The Hampton Smoker

What's up wtih what's going down? Does a tree falling on the ocean with no one around make a sound? Barbecue, BBQ, Bar-b-que. It's all in how you sell it.

Tuesday, June 28, 2005

Click Me!

Added a few more ginchy links to the list on the right side of the page:

The Hot Zone is a 'cool' place to peruse fiery flavors.
The Burrito Blog documents the search for a perfect pocket of food.
I Heart NYC is dedicated to...well, I think you can guess.

I would like to extend a special welcome to The Bacon Show which is a blog after my own heart-- no, wait, it's the thing that clogged my heart. Nevermind. Click the link to find an endless supply of recipes that center on the succulent porcine treat that I'll never tire of. If you are a bacon lover, this is the blog for you. Brandon also hosts events that celebrate the pig's ultimate sacrifice. Love it.

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Wednesday, June 22, 2005

Street 'Que

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My 'friend' can't cook on a grill at his house, so he goes around the corner and cooks on the street in front of a neighboring building. Surprisingly, his grill looks alot like Willy, my new cheap cooker. Hmmmm.

There's been a recent debate over the term Urban Barbecue that has been popping up-- Blue Smoke, a popular bbq restaurant in NYC uses the term widely to define their version of pit barbecue which is served in a fairly cosmopolitan setting. The tag has been affixed to the new Dinosaur Barbeque restaurant and is part of the name of Paul Kirk's joint, Righteous Urban Barbecue.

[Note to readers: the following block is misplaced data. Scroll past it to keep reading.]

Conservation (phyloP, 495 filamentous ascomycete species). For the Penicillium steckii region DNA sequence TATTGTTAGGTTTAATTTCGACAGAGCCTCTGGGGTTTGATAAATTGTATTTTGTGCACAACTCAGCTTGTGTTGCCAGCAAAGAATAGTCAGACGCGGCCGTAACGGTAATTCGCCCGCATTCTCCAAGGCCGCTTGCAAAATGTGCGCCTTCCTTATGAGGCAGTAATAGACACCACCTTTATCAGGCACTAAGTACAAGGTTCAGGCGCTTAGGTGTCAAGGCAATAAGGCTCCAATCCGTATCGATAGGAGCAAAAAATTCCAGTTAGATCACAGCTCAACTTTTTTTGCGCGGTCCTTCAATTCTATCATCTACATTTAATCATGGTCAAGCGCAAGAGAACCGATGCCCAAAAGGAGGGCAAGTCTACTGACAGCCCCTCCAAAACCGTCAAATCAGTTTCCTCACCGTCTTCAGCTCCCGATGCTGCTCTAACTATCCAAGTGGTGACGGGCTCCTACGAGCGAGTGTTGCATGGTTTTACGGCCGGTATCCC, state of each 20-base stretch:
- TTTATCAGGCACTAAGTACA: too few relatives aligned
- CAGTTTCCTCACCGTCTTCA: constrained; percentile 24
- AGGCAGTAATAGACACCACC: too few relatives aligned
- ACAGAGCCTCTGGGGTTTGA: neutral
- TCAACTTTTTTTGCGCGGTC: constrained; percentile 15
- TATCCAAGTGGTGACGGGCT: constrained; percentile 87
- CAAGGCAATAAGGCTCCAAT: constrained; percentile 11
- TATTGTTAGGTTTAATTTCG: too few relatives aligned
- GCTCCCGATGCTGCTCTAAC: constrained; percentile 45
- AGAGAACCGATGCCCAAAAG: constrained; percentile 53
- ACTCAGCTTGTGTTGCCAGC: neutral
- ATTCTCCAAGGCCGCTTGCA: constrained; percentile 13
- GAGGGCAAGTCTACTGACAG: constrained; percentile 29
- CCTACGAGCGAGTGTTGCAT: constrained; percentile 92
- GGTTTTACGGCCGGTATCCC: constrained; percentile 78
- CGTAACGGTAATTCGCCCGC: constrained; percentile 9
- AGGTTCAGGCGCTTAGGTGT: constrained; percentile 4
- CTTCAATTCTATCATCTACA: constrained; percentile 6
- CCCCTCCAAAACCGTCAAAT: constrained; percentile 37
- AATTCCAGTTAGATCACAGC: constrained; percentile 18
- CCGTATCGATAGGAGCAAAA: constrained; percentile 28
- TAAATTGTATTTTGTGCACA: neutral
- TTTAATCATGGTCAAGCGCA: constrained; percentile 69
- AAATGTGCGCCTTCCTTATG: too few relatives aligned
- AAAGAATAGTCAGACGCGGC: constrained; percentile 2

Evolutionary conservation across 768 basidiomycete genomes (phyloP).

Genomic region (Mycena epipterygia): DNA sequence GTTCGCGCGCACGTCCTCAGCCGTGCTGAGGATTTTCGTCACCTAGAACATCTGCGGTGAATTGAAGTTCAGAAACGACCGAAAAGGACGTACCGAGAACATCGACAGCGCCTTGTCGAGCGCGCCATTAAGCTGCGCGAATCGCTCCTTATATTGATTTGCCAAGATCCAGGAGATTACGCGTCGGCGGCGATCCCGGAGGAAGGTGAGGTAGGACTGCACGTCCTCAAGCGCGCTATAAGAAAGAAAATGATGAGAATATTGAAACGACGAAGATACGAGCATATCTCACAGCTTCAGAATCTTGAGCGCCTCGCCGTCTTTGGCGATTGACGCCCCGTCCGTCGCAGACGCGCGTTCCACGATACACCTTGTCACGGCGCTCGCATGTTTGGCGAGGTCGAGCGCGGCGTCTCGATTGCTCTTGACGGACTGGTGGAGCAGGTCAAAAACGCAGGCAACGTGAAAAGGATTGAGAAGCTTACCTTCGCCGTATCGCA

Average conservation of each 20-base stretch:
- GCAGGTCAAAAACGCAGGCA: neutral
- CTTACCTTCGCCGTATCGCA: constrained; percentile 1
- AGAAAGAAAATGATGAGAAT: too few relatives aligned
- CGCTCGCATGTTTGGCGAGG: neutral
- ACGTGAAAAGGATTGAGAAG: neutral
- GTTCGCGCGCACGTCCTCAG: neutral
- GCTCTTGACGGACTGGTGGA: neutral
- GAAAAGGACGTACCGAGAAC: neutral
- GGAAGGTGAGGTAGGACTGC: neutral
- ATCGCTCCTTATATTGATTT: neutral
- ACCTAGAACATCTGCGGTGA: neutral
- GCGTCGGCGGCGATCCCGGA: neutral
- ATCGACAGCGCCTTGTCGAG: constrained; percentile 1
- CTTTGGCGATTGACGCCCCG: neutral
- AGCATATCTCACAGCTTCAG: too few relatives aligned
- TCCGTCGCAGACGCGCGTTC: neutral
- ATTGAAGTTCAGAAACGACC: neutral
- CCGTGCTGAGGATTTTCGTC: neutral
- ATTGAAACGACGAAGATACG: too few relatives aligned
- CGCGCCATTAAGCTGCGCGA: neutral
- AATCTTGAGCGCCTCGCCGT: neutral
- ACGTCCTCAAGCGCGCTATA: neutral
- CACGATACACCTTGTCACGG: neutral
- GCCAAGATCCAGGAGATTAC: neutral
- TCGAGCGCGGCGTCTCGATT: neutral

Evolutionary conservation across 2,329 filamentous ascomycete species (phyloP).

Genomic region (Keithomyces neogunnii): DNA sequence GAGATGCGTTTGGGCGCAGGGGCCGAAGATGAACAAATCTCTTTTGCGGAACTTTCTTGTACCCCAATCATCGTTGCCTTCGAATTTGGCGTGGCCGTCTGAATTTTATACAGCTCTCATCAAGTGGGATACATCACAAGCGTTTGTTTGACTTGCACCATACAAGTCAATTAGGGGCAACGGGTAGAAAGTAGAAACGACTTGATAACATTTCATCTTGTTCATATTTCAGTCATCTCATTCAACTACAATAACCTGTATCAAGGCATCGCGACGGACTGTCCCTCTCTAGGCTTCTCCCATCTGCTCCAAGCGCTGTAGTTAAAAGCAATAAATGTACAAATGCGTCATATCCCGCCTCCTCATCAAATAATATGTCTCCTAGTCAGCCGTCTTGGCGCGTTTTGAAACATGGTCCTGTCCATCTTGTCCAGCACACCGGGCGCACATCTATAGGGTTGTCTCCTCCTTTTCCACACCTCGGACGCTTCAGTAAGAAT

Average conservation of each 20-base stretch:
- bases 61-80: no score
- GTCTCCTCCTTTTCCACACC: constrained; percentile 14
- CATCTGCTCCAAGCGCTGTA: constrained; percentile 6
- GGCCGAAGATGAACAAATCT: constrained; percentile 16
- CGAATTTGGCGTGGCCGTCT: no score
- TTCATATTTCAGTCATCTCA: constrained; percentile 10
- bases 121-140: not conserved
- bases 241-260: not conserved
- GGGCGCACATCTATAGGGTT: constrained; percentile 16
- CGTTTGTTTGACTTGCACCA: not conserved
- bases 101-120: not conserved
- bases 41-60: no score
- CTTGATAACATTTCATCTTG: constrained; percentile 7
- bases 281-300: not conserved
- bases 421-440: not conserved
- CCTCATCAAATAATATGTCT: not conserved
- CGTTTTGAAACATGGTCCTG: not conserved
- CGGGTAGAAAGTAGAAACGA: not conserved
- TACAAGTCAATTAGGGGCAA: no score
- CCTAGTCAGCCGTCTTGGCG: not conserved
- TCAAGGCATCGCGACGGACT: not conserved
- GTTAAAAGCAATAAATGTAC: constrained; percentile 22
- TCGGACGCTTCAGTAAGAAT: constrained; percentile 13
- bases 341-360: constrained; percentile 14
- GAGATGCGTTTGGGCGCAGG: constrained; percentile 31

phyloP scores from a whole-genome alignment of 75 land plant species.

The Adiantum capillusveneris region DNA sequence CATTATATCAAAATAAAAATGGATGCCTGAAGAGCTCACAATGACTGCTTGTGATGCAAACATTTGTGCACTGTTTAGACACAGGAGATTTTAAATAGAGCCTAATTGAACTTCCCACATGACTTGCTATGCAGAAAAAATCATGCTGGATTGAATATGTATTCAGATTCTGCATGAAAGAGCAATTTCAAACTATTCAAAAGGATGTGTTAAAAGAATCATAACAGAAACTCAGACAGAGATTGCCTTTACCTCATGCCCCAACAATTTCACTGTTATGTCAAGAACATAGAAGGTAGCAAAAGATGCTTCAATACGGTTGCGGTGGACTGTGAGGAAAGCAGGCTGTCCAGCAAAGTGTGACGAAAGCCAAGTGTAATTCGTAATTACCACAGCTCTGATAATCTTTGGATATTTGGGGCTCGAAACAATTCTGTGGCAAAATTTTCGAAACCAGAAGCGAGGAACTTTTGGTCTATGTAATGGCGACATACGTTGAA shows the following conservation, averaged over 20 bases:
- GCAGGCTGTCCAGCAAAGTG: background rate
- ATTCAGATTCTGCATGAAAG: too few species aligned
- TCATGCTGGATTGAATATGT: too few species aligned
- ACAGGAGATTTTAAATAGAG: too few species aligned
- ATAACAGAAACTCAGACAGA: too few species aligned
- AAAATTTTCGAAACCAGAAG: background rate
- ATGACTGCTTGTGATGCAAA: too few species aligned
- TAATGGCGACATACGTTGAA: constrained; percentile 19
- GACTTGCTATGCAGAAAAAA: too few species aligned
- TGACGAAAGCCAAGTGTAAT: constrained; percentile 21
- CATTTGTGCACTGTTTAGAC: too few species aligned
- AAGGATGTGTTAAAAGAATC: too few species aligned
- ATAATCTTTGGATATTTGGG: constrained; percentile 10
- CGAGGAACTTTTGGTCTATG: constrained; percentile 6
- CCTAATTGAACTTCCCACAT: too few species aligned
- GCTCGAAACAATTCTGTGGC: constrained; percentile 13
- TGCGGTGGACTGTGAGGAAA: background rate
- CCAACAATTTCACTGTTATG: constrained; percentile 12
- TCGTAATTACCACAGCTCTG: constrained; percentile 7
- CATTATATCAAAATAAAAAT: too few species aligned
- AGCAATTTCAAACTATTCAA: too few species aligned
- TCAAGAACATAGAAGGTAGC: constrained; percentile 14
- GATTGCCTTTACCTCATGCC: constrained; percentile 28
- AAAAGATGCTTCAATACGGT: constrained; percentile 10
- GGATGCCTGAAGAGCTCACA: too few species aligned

Some claim that it is reflected by more exotic menu items, bolder flavors, or even the diversity of items served-- Blue Smoke claims to serve St. Louis, Memphis, Texas and Kansas City-style ribs. Could it be that atmosphere, attitude and style could transform a normally regional, often rural food into something different by transplanting methods and philosophy into a new environment? Is it imitation, re-creation or evolution? Is Paul Kirk's pastrami the ideal symbol of Urban 'Cue?

What does the term mean to you? How do you think it should be defined? Do New Yorkers have a new kind of 'que on their plates?

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Sunday, June 12, 2005


Bracewell family for taking time to talk with us yesterday-- and for the secret recipe for the Pinto Beans!

Mike Mills for sharing your babyback ribs, the nice words in my book, the pictures, and for being an outstanding 'que ambassador.

Ray "Dr. BBQ" Lampe for signing my book and talking with us during the filming of the All-Star Showdwown.

Fast Eddy Maurin for explaining the history (and future...) of the FE100, the pellet making process and standing in the rain with us.

Don McLemore and Chris Lilly of Big Bob Gibson for coming up and shooting the show here and promoting barbecue in NYC and taking time to talk between shots and while cleaning up after selling out of food (in 4 hours!).

Myron Mixon, Bart Clarke, Mike Davis, and Haywood Harris, Jon Marcus (Borderline TV) for letting us be a part of the behind the scenes at the shoot.

Garry Roark for sharing some secrets-- "I told my daughter that I taught her everything she knows....but NOT everything I know!"

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Block Party Report Pt. 1

No time to do a full round up, but it's been an action packed weekend so far! Here's a few images:
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Friday, June 10, 2005

3rd Annual Big Apple Barbecue Block Party

Don't forget the block party. This weekend, June 11th and 12th.

New York City
Madison Avenue between 23rd and 26th.
Noon-6pm both days.